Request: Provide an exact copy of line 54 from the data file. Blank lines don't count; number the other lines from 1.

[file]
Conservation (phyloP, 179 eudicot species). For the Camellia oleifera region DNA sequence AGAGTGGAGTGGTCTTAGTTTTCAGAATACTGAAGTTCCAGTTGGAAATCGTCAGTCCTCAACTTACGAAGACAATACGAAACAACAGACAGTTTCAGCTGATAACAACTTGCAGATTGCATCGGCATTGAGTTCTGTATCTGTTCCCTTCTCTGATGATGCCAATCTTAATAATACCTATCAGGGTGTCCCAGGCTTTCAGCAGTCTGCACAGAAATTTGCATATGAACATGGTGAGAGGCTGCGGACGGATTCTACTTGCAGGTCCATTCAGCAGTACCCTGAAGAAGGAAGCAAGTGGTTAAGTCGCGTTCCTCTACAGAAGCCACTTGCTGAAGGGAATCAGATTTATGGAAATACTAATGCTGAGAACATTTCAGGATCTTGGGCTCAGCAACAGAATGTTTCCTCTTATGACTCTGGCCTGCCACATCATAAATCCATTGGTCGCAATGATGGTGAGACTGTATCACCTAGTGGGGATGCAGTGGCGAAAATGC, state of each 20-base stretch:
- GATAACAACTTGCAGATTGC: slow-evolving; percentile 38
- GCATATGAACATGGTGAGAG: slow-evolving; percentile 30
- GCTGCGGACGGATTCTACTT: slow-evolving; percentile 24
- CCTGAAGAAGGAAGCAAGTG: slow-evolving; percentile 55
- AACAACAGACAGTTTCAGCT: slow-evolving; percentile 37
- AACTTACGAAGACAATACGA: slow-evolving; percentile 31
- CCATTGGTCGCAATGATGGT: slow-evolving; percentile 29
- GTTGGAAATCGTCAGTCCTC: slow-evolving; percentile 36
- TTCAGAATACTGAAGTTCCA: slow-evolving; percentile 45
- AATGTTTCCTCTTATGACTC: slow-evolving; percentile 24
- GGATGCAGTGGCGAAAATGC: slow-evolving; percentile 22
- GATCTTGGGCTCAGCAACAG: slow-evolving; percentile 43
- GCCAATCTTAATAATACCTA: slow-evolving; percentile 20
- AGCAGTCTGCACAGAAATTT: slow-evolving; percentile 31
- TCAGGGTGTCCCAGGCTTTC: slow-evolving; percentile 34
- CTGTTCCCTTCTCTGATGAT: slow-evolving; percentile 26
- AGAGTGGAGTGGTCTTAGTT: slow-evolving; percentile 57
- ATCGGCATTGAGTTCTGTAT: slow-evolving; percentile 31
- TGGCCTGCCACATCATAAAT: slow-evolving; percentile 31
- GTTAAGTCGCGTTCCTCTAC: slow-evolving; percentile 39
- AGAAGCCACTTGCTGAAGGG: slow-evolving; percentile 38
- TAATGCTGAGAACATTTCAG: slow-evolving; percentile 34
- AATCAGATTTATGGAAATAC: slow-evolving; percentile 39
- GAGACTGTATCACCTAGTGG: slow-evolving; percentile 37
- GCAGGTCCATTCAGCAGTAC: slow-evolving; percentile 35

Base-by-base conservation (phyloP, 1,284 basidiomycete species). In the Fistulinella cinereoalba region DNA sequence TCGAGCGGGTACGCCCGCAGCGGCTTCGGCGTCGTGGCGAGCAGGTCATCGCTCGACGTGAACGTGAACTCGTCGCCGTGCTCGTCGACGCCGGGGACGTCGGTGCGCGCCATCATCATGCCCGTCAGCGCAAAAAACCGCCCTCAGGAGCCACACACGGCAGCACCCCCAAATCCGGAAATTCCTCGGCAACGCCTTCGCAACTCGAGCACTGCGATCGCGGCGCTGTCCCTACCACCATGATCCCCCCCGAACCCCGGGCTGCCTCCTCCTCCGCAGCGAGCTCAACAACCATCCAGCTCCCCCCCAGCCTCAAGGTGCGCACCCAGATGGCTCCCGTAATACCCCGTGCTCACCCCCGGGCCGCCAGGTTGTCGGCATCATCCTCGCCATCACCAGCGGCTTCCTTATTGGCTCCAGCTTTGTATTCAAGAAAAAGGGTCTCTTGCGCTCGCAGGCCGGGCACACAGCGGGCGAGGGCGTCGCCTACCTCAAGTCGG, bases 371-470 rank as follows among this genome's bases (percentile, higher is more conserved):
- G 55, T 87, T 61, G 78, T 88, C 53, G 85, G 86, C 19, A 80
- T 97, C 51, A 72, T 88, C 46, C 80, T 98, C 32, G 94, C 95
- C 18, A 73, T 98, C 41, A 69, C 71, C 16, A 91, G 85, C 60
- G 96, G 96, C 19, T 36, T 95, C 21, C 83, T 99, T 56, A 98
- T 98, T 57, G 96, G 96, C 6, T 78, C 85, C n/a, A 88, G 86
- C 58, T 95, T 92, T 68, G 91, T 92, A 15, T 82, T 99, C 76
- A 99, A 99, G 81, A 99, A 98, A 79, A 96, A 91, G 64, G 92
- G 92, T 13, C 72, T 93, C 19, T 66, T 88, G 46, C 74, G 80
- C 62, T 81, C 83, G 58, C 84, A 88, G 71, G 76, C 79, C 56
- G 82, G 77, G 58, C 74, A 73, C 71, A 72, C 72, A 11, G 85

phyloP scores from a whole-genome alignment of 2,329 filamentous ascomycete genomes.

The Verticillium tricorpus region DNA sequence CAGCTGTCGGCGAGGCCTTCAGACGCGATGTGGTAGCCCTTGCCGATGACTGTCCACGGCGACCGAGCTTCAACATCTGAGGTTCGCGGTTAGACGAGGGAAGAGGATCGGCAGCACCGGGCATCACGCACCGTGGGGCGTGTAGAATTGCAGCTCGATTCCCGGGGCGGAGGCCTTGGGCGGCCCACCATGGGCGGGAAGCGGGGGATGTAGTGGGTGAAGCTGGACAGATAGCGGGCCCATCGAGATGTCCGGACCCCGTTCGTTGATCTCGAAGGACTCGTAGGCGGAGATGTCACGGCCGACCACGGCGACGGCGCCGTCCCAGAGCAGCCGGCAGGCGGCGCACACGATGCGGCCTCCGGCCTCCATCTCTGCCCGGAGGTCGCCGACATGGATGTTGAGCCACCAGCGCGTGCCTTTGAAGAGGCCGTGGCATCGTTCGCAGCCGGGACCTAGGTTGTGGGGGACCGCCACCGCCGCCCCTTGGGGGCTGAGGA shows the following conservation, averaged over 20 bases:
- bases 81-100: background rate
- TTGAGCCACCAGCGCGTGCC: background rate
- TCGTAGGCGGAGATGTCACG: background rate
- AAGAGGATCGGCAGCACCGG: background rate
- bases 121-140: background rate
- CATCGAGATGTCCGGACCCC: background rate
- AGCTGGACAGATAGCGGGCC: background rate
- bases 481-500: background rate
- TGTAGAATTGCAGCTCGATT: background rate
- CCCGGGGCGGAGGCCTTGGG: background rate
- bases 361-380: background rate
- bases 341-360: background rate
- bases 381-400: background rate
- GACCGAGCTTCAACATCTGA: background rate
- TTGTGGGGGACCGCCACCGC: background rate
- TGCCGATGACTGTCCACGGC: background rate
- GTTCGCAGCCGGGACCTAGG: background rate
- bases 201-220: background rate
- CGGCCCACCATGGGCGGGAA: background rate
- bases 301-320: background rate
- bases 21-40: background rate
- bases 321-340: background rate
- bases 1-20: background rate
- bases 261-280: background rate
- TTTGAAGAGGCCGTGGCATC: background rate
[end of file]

- TTGTGGGGGACCGCCACCGC: background rate